>inb4 muh decartes

>> No.10511063

>>10510787
I don't think determinism matters. Even without it you have no free will.

If randomness and random quantum processes are a thing, you have no control over them, so you don't decide anything

>random coordinated quantum fluctuation makes the atoms of my left arm to move and slap you in the face
>guyz free will

>> No.10511064

>>10511060
I hate how physicists using the word "observer" have confused so much people.
No anon, being a observer doesn't mean being conscious. It has nothing to do, as >>10511043 anon pointed out, relating consciousness and wave collapse is just quackery.

>> No.10511077

>>10511036
>You know there are other interpretations which give the same results but using a deterministic approach right

None of them work and basically every physicist rejects them. The universe is stochastic, deal with it, brainlet.

>> No.10511111
File: 44 KB, 509x598, qmpoll.jpg [View same] [iqdb] [saucenao] [google] [report]
10511111

>>10511077
>None of them work
>Gives the same results
Retard. They work just like Cuckenhagen does. Because, these are not theories but interpretations you brainlet.
>every physicist rejects them
I don't. And a lot don't as well.
>Pic related
http://www.preposterousuniverse.com/blog/2013/01/17/the-most-embarrassing-graph-in-modern-physics/

>> No.10511117

>>10511111
It's even going lower each year.
>www.newscientist.com/article/mg23331074-600-physicists-cant-agree-on-what-the-quantum-world-looks-like/amp/
Most don't even think about interpretations because it is useless when calculating, so they stick to the "orthodox" interpretation (Cuckenhagen).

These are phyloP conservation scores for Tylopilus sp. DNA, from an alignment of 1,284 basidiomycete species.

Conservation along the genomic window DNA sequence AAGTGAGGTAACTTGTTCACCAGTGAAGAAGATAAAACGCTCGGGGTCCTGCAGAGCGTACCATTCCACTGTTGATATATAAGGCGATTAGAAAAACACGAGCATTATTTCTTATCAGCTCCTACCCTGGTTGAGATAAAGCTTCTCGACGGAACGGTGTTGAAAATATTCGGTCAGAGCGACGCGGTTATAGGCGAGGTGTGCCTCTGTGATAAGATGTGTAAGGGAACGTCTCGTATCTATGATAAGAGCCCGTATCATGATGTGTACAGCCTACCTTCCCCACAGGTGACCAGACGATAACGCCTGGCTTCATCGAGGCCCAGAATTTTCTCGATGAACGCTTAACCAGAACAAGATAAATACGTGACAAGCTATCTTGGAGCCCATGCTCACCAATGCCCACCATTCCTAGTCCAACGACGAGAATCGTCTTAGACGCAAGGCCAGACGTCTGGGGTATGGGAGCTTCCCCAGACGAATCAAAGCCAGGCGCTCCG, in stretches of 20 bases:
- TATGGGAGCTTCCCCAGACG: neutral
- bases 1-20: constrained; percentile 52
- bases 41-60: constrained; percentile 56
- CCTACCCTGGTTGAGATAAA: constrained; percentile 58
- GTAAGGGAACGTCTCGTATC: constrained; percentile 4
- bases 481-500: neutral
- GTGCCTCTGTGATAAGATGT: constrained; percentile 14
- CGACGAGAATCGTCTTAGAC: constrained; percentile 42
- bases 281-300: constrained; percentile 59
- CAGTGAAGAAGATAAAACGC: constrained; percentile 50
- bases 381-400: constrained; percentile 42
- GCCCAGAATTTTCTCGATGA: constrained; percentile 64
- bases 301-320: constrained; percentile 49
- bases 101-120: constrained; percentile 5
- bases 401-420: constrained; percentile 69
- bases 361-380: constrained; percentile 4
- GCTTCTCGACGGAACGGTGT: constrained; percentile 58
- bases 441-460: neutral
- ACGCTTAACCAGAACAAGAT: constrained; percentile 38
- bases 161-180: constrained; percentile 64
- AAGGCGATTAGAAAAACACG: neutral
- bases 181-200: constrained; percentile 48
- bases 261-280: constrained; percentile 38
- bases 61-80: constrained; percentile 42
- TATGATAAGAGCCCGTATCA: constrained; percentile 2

>> No.10511149

>>10511111
Basically all those interpretations in the poll are stochastic, not deterministic. Except for De Broglie–Bohm, and that is at zero, and rightly so.

Also, as this poster shows, large amount of physicists do not even understand these interpretations or bother to have an opinion. Because it is pseudoscience. Shut up and calculate.

Thanks for proving my point.

>> No.10511162

>>10511060
when did this board turn into reddit?

>> No.10511201
File: 5 KB, 250x174, 1553714592669.jpg [View same] [iqdb] [saucenao] [google] [report]
10511201

>>10511149
>Everett is not deterministic
So you're double digit IQ

>> No.10511217

>>10511149
>Also, as this poster shows, large amount of physicists do not even understand these interpretations or bother to have an opinion. Because it is pseudoscience. Shut up and calculate.

That poster (>>10511117) is me you brainlet
>Shut up and calculate.
If you truly believed and acted according to this, you just wouldn't bother if the universe is stochastic or deterministic. You just do "shut up and calculate" whenever it fits you. >because it is pseudoscience
So you were defending your magical santa claus cuckenhagen interpretation and now that I debunked your shit you just say "it's pseudoscience" lmao

>> No.10511225

>>10510787
free will is an incoherent meme, even philosophags agree with this although they like to cope by redefining the term to the point of meaninglessness

>> No.10511231

>>10511201
Many worlds is deterministic until you take into account splitting of worlds and which one will the observer, then it becomes stochastic as usual. So it is not really deterministic at all.

>> No.10511236

>>10510870
Either way you don't decide which one happens, genius

>> No.10511241

>>10510787